Do you often find that you have feelings of guilt? If so, don't feel guilty. It's a common occurrence.

Most of us feel guilty if we're not busy doing something, drink too much, spend too much of our hard-earned cash flippantly or just after we've consumed an entire pan of brownies.

Then, too, some of us have really sensitive guilt meters while others have none at all. I recently hit a bird with my pickup and felt guilty. Then I ran over a big long bull snake and didn't feel guilty at all.

Of course, guilt is a member of the regret family, which also includea auntie Anguish, cousins Contriteness and Contrition, sisters Shame and Sorrow and that irritating little brother, Robby Remorse.

Perturbing little pests that can mangle a morning, defile a day, soil a Sunday, wreck a week and ruin a good party.

They're like an overweight ship anchor, a flat tire in mud or an overexuberant sorority housemother.

Mr. Dictionary says "feeling guilty" is an emotional experience that occurs when a person believes — accurately or not — that he or she has compromised his or her standards of conduct or moral standard.

That's when the fun begins, because only time and penitence can dilute the self-perceived dishonor. Religions have built dynasties on that whole penitence thing.

Do you think O.J. Simpson feels guilty? Or that Charles Manson did? If so, they masked it well.

Because, most of the time we feel guilty enough when we should feel guilty, so that we shouldn't have to feel guilty when we don't have to feel guilty; does that make sense?

My son, who lives in Southern California, once attended a wedding in Jackson Hole, Wyo., so I thought of driving there just to take him and his wife out to lunch. That was before I realized that I can fly to California for the same cost that I can drive to Jackson Hole.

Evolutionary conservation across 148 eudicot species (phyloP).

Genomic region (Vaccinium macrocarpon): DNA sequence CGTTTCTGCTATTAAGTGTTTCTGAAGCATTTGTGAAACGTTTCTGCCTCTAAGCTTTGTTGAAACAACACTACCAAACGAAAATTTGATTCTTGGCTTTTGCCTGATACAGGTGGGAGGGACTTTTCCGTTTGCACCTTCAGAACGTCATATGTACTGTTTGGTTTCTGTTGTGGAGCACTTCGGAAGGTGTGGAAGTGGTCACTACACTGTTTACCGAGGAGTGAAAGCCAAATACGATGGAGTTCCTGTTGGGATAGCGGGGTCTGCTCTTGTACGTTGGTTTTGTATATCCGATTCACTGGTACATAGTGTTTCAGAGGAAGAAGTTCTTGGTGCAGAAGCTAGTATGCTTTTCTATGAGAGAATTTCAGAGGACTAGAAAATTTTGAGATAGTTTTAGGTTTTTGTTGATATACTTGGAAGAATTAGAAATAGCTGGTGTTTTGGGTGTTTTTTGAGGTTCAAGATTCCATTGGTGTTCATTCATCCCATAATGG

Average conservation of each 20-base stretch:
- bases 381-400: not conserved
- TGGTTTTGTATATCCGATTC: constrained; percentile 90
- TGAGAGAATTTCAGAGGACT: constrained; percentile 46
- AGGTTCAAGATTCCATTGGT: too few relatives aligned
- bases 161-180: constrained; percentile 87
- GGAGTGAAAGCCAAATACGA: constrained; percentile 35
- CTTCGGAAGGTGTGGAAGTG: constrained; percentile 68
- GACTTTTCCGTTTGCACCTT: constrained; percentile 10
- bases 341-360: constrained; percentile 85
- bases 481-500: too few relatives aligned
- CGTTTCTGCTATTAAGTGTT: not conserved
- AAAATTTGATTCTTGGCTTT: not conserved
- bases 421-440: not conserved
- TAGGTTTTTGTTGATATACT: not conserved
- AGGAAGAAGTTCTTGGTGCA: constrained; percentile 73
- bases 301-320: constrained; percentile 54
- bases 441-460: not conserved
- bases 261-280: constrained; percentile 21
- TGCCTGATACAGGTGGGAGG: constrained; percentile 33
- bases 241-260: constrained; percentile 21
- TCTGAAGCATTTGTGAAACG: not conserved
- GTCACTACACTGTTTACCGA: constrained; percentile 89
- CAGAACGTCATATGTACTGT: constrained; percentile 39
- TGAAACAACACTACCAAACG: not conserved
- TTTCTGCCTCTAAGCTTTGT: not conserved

Naturally, I felt guilty for not going to Jackson Hole and yet, I would have felt guilty had I gone there because, for the same price, I could spend more time with them in California.

That's where Mr. Guilt really gets you. He is good at putting you in a no-win situation.

As Maureen Johnson said in “Girl at Sea:” "Guilt isn't always a rational thing. Guilt is a weight that will crush you whether you deserve it or not."

The trick is to differentiate between when you should feel guilty and when you shouldn't. It's a little like trying to determine the difference between a slough and a pond.

Many people have decided to just feel guilty all the time, because it's easier than deciding if you should or shouldn’t. Others have decided to never feel guilty, but then, they have no soul.

In the end, Mr. Guilt might be an irritant, but he's also a barometer that alters attitudes, saves situations, forges futures and lengthens lives.

Nevertheless, it was Voltaire, the French writer and activist who most accurately put it into perspective when he said: "Every man is guilty of all the good he didn't do."

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Kevin Holten is the executive producer of "Special Cowboy Moments" on RFD-TV.